Welcome to Map Practical, where the cartography gets done. These are the cartographic trenches, the domain of greasy hands, busted knuckles, and sore mouse fingers. This is the home of techniques, tutorials, and tricks of all things map. Here’s how we do it;
your job is to make it look good!

Tuesday, October 11, 2011

Width and Profile Tools for Tapered Streams in Illustrator

Another new addition to the quiver in CS 5 was the ability to taper individual strokes. The Profile drop-down in the Stroke Pallet offers several options to manipulate a line width along a path. Width Profile 4 is very useful for achieving a tapered stream style in a hydrological network. It will taper any stroke from the set point size at one end, down to a finite point at the other. In addition, the Width Tool allows you to modify that taper at any point along the line, allowing you symbolize rivers in a much more natural way. Combine with stream classes from GIS attributes, and one can create a realistic branching network that tapers from a trickle at the headwaters and expands to a torrent at the outlet. Incorporate this trick into your next map, and set it apart from the rest. The video lays it all out.

Shape Builder Tool in Illustrator

Trimming a lot of lines to a map extent has always been a real challenge in Illustrator. And there always seem to be extras coming out of GIS! There have been a number of third party plug-ins over the years like the Graffix cutting tools, but those no longer work in CS 5. The kind folks at the Swiss Federal Institute of Cartography (ETH) have a nice set of tools, including the Area Builder that does the job, but all the menus are in German (Google Translator sorts that out quickly). But now, Adobe has granted us the Shape Builder Tool, which natively joins overlapping polygons, like separated lakes, or creates polygons from overlapping linework. In its negative function, it can cut dangles right to our map frame, which is all we could have ever hoped for. Watch the video for a short demonstration of this practical and powerful tool.

Wednesday, September 28, 2011

Custom Shaded Relief in ArcMap

A clean hillshade is only the beginning when constructing a realistic depiction of landscapes for a map. After you have the shaded relief dialed, you need to spice it up a bit with some landcover, and maybe some prominent features like glaciers (if you’re lucky enough to have them). That’s exactly what is demonstrated in the video below. Through the use of layers and transparencies, it is possible to break up the even stretch of a color ramp and add some texture to the scene. There is no “absolute rule” for the combinations of settings that make for a beautiful custom relief. But that’s the fun – experimenting with every option until you achieve the right look. Here are some tips to start, it’s your job to play through to the end.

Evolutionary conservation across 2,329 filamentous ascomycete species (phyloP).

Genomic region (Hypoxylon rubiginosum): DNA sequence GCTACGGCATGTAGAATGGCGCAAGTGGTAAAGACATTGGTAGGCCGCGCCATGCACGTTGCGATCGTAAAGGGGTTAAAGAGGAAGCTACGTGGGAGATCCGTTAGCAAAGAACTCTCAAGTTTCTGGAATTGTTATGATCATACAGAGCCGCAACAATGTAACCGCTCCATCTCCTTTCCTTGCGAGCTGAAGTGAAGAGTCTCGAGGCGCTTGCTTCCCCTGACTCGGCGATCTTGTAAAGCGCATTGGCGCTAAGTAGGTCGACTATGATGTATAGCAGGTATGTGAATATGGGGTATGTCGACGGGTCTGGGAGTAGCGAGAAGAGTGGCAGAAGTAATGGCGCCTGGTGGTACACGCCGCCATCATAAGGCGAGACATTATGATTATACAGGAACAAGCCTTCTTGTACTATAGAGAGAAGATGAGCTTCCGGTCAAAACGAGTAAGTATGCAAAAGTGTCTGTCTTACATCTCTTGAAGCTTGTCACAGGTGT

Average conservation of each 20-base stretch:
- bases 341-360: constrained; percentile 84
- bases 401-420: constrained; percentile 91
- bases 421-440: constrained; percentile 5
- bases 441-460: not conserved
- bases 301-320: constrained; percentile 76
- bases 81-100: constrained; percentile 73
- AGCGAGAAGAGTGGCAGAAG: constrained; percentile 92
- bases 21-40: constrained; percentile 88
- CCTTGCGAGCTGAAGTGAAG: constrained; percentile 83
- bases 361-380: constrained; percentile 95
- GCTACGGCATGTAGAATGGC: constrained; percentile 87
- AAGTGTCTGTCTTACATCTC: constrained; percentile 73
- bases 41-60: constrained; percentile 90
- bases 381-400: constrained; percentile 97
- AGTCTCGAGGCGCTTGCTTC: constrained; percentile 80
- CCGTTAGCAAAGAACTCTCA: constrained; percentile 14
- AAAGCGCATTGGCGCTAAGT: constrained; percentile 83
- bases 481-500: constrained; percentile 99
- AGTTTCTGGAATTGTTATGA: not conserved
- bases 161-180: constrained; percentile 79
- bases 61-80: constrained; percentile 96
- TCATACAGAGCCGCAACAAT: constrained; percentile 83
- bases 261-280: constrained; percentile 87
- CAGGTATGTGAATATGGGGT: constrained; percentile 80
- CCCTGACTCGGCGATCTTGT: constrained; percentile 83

Swiss Hillshade Model in ArcMap

The iconic Swiss cartographer, Eduard Imhof felt that the base of almost all maps was the relief representation. He further remarked that the “proper rendering of relief is one of the primary tasks in cartography” (Imhof 1982). In the modern digital workflow, rendering relief is as simple as clicking the mouse a few times. But is it “proper,” as professor Imhof would say? With high resolution data, stock relief shading tends to be a complex cacophony of overly detailed valleys and ridges. Like all of cartography, a little generalization can be good. With relief, the ideal would be to highlight the most important features in the landscape, subdue the complex terrain, and brighten the darkest recesses were detail is lost in shadow. The ESRI Mapping Center provides a free Swiss Hillshade model that simulates hand painted relief in a digital workflow. It’s not perfect, but is a great place to start! I have also modified it a little to meet my needs and you can download my version here. The video will get you started on technique, buts it’s well worth grounding yourself in theory on this excellent site. Happy mapping!

Sunday, September 25, 2011

Mosaicing DEMs in ArcCatalog

For many years merging multiple DEMs into a seamless scene was a mystery, then just a hassle. It took many, many raster calculations, adding one at a time to get there. But now, it’s a snap. All we have to do is create a blank raster that has the same bit depth as the original, then load all the tiles in. ArcCatalog automatically mosaics them all together, producing a clean DEM, sans the joins, ready to go for our shaded relief fix. Watch the video, it’s a breeze! Correction from the video: National Elevation DEMs (NED) are 1-Arc Second 30m, 1/3-Arc Second 10m, and 1/9-Arc Second 3m. Most of Alaska is covered by 2-Arc Second 60m DEMs. They can all be downloaded at the USGS Seamless Server.

Friday, September 2, 2011

Graphic Styles in Illustrator

Well the masters is finished and it’s time to start the blog up again! In honor of my first cartography lab as an adjunct professor, here’s a quick lesson in setting up graphic styles in Illustrator. Graphic styles allow the cartographer to quickly style raw data exported from a GIS or other source. In production workflow, were each map has a related theme, or all maps for a project need to have a consistent look, styles function as a continuity template that ensures symmetry throughout a project. They also form a solid basis for alteration and experimentation of one-off maps. A word of warning needs to be inserted; cartographers that use the same master template to begin each map, tend to always produce maps that look the same. Therefore, you must force yourself to constantly create new styles, modify existing ones, and combine various styles from different projects. The benefit of styles is that you can recreate the look of a map quickly, and then move beyond the original without having to spend countless hours relearning techniques. For those that prefer to read it, here is a short and sweet tutorial. Enjoy!